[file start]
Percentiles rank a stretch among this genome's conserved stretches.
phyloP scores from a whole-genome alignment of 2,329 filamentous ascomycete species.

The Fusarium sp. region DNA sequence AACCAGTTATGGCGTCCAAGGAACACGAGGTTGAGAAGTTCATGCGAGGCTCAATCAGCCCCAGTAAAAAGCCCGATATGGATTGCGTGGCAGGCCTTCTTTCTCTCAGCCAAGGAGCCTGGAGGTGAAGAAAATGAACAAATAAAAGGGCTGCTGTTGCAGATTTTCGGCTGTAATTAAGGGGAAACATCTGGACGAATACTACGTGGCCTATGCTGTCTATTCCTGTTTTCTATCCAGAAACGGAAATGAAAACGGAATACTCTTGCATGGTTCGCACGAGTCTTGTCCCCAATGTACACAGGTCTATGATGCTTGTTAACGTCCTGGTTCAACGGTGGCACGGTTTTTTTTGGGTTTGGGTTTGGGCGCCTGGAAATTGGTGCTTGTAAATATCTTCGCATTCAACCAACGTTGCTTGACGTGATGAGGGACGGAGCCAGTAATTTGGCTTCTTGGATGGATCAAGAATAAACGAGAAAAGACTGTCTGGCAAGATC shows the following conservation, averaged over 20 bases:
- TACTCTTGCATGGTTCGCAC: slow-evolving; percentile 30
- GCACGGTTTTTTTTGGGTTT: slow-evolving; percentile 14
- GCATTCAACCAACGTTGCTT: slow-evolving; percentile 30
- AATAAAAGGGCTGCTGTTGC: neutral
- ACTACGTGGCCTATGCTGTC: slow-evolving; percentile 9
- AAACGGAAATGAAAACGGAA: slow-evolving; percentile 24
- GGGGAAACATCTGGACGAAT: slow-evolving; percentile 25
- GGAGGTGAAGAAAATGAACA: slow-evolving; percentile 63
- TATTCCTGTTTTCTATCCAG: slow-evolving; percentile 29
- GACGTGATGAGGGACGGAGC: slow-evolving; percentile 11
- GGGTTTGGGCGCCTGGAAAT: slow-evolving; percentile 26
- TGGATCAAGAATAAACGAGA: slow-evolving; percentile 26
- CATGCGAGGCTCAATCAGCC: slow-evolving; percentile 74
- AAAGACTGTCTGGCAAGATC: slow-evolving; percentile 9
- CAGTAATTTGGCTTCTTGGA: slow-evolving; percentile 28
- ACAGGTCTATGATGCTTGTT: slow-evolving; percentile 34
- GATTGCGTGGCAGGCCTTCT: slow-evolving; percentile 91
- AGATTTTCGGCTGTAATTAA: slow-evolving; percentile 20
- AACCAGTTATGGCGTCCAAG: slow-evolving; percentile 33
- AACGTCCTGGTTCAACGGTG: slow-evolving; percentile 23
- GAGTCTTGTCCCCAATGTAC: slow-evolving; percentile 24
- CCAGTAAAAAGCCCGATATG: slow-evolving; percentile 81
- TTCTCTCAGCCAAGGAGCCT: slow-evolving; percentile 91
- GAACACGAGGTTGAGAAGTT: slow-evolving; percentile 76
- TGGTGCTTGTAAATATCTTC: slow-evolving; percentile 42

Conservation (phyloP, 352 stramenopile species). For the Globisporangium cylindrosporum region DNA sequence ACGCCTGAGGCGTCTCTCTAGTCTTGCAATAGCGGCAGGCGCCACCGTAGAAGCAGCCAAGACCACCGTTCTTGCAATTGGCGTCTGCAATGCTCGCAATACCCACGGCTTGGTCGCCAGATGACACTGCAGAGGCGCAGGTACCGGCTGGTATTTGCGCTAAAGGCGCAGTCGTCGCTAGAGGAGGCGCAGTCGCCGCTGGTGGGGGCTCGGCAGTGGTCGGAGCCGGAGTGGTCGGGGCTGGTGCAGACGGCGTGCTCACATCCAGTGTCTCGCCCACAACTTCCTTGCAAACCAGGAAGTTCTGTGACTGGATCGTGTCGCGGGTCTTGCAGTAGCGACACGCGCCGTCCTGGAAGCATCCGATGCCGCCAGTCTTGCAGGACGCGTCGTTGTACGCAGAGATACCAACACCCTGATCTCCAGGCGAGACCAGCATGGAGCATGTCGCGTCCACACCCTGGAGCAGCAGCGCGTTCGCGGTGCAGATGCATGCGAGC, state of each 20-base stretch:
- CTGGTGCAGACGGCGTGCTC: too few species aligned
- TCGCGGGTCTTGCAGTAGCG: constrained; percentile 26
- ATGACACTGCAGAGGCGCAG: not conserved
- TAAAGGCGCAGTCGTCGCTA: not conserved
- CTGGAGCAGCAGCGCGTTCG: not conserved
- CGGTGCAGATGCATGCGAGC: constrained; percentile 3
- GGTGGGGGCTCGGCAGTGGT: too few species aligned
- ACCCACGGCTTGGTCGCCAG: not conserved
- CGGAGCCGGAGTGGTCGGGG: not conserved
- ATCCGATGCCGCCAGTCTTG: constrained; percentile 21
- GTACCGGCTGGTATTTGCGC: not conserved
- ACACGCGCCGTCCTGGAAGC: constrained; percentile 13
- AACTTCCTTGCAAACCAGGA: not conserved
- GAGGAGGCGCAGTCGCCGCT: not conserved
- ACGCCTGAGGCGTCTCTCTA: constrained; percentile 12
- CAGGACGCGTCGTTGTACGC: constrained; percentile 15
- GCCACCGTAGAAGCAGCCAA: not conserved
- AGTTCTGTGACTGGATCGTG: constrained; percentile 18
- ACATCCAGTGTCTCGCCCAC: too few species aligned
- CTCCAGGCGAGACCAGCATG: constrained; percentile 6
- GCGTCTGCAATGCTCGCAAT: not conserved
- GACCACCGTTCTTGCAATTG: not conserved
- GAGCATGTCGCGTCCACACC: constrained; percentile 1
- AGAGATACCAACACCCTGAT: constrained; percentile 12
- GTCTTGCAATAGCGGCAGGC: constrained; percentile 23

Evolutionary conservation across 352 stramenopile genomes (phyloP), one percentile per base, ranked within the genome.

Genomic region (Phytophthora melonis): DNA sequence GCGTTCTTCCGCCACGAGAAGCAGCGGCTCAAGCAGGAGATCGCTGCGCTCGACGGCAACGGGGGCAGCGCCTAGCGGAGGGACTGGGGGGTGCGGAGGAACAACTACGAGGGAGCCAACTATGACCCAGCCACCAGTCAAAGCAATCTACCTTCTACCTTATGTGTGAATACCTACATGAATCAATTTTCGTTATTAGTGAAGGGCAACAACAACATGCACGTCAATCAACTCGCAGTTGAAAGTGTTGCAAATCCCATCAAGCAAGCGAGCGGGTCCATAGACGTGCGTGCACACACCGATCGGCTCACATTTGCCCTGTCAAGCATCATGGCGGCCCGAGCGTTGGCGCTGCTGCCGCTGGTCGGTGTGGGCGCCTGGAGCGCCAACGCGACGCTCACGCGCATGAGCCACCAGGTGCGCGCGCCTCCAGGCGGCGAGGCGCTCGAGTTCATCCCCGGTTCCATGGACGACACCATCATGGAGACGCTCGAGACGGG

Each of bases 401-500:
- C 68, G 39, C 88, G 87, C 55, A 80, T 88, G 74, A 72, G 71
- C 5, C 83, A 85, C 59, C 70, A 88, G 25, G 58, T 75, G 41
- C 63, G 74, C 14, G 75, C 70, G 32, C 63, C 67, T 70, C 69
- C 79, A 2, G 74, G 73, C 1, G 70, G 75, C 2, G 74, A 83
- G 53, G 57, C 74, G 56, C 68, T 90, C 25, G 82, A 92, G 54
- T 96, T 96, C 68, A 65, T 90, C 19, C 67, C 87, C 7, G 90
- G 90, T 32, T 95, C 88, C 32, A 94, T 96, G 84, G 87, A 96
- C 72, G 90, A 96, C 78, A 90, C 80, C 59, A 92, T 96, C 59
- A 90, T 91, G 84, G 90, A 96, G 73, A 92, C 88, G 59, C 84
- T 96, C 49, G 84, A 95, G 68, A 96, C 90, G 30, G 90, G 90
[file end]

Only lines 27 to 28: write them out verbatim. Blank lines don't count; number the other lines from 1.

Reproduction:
- GAACACGAGGTTGAGAAGTT: slow-evolving; percentile 76
- TGGTGCTTGTAAATATCTTC: slow-evolving; percentile 42